One of the biggest stories in the world of American media in recent years has been the stunning decline of trust that Americans express in (wait for it) the mainstream American news media. There is some substance behind all the "fake news" screams.
The headline grabber, of course, was the Gallup Poll in September, 2016 that indicated public "trust and confidence" in journalists to "report the news fully, accurately and fairly" had fallen to its lowest level in the history of polling by that brand-name institution. Go ahead, click here and look those numbers over.
What, you ask, does this have to do with religion news coverage? If you have read GetReligion over the years, you know that issues linked to religion, morality and culture have been at the heart of many, if not most, debates about media bias and warped news coverage.
However, there is clearly another factor at play here -- one linked to the technology that journalists are using to deliver the news and how it shapes the "news" (intentional scare quotes) people are consuming.
To get to the point: When I talk to people who are mad at mainstream journalists, I usually discover that these citizens confuse opinion pieces and news reports. They don't know, to be specific, the difference between a news story and an op-ed piece, or between talking-head opinion shows and programs that are, to some degree, trying to do straightforward, hard news. They see no difference between a "Christmas Wars" feature on a talk show and a mainstream newsroom report about a holiday church-state case.
Stop and think about this from a graphics and design perspective. When you encounter a story on Twitter or, as millions of heartland Americans do, on Facebook, how would you know that it is a "news" piece, as opposed to a work of analysis or opinion?
This brings me to a must-read NiemanLab.org essay by digital journalist Rachel Schallom, which ran with this headline: "Better design helps differentiate opinion and news."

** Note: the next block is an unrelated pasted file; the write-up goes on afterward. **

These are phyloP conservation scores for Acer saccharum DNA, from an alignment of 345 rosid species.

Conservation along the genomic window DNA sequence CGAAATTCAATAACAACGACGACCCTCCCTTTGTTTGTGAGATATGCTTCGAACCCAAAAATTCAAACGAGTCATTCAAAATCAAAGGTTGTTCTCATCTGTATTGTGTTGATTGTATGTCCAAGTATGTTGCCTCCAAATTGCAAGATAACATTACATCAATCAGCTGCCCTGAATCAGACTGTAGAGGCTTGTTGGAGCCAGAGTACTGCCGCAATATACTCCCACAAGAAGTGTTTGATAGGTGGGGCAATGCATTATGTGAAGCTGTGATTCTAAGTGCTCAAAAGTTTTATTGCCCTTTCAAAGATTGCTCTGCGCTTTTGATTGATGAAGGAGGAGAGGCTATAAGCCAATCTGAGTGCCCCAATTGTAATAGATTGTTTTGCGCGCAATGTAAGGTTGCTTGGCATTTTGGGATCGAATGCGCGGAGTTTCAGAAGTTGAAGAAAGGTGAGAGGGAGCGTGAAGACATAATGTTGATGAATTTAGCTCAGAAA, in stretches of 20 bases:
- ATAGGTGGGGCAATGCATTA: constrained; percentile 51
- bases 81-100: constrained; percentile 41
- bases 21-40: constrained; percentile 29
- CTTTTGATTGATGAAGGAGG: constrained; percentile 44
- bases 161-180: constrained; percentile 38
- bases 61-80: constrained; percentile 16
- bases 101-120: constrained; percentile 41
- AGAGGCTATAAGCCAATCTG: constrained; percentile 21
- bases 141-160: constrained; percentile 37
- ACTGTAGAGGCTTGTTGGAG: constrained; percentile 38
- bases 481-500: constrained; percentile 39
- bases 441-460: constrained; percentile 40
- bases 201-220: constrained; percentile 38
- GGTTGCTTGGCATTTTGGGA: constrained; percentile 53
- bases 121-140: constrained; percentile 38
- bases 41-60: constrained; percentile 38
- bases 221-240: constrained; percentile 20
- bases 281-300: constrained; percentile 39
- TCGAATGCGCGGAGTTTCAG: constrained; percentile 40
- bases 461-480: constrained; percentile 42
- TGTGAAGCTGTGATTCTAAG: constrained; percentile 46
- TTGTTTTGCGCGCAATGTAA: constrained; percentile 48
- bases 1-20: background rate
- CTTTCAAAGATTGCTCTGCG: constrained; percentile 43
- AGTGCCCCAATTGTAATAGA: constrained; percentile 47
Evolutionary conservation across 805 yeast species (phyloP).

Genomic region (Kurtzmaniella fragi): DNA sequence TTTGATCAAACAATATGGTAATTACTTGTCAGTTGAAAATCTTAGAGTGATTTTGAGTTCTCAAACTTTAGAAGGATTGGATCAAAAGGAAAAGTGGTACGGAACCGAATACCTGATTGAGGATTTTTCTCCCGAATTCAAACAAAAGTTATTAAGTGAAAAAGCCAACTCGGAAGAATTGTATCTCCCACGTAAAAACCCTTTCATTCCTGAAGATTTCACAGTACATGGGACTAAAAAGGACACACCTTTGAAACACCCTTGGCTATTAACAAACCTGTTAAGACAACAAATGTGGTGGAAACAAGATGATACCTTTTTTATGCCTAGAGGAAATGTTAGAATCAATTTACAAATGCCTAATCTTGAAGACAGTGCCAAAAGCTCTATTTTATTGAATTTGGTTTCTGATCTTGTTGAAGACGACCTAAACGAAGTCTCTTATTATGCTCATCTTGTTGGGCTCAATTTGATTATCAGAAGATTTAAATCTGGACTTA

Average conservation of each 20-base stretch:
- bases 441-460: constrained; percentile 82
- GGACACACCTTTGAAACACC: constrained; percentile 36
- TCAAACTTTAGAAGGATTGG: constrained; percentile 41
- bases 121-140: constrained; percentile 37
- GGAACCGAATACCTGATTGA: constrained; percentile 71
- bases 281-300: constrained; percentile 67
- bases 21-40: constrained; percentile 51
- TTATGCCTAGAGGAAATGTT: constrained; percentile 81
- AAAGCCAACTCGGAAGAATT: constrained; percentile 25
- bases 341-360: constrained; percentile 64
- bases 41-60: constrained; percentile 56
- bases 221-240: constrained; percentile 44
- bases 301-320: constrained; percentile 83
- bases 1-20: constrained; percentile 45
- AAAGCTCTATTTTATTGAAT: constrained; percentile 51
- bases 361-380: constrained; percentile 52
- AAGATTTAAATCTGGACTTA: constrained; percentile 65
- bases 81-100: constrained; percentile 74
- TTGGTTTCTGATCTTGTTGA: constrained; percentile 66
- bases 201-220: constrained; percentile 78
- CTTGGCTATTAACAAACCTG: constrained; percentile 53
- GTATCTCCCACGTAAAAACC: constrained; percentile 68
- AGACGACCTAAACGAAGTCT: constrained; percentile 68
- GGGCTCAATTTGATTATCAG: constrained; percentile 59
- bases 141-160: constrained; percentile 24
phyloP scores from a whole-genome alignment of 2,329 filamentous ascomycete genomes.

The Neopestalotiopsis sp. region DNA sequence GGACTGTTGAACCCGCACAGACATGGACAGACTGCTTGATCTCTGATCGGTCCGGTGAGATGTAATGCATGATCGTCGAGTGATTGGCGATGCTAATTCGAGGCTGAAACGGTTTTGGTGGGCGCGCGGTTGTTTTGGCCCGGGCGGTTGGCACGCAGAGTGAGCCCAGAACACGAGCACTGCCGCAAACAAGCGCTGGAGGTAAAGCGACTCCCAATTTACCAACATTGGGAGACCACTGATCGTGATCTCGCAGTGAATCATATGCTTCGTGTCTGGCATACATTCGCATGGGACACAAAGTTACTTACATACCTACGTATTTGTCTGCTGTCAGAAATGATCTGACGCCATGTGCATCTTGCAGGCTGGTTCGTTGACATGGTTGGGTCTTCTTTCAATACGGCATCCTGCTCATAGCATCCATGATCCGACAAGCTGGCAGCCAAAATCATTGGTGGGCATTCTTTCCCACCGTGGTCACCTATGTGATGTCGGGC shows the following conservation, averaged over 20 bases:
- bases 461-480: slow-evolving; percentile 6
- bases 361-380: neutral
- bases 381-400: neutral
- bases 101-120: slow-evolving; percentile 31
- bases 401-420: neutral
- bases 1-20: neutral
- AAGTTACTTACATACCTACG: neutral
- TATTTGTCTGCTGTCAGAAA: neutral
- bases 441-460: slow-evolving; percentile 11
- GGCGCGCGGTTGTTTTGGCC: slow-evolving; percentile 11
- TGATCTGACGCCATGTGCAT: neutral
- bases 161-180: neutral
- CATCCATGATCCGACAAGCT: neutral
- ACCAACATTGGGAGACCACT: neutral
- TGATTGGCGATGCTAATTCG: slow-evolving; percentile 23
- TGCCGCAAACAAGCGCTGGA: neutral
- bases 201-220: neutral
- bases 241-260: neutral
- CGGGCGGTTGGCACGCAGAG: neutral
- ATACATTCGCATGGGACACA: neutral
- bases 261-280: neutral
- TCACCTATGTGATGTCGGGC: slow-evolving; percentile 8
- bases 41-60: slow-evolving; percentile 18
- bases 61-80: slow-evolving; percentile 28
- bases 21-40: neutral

You can see several big ideas in her overture:
No marketing slogan will make readers believe that journalism is unbiased, accurate, and real until we get serious about helping them navigate our different types of coverage. ...
Before the internet, the opinion section was just that: its own section. We used changes in print design to signal to readers that this content was different: ragged-right alignment, italicized headlines, columnist headshots. These standards were okay because they were in the context of being on a separate page clearly labeled as opinion.
Most readers today find our stories by directly visiting article pages, not by navigating to a specific section front. They see articles posted on social media or shared by friends via email or messaging apps. It needs to be immediately obvious to the reader whether that content is news or opinion, and that’s something the industry is sorely failing at.
Alas, there are news organizations that fail to label news and opinion pieces in any way. Others may tip readers off -- at the end of an article. How many readers, these days, have the patience to pay attention to the fine details at the end of what, to them, is a "news story" from an elite news organization?
Now, make sense of all of that on your smartphone while being blasted by pop-up ads and countless appeals from the newsroom (or whoever) asking permission for their computers to send you "news alerts" every few minutes. Many of these "news alerts" will, of course, take you to clickbait opinion pieces intended to fuel passions among core readers.
... Too often, the standard solution is to throw a label on the top of the story and feel good that we’ve done our part. The implication is that if the reader misunderstands, it’s their fault. Our readers aren’t stupid and deserve far more respect than we’ve been giving them.
Labels aren’t helpful when we have a slew of terms we use whose meanings are misunderstood frequently: columns, analysis, editorial, opinion, commentary, essay, viewpoint, perspective. These terms represent less of a black-and-white situation and more of a spectrum of reported news to first-person opinion. It’s no wonder readers are commonly confused and aren’t sure if they can trust what they read.
This is a design challenge.
What to do? How to help readers know the difference between, well, news reporting, blogging or what some called "reported" blogging? Heaven help us.
Schallom has some ideas on how to get this discussion started.
So read it all. And let us know what you think in the comments section.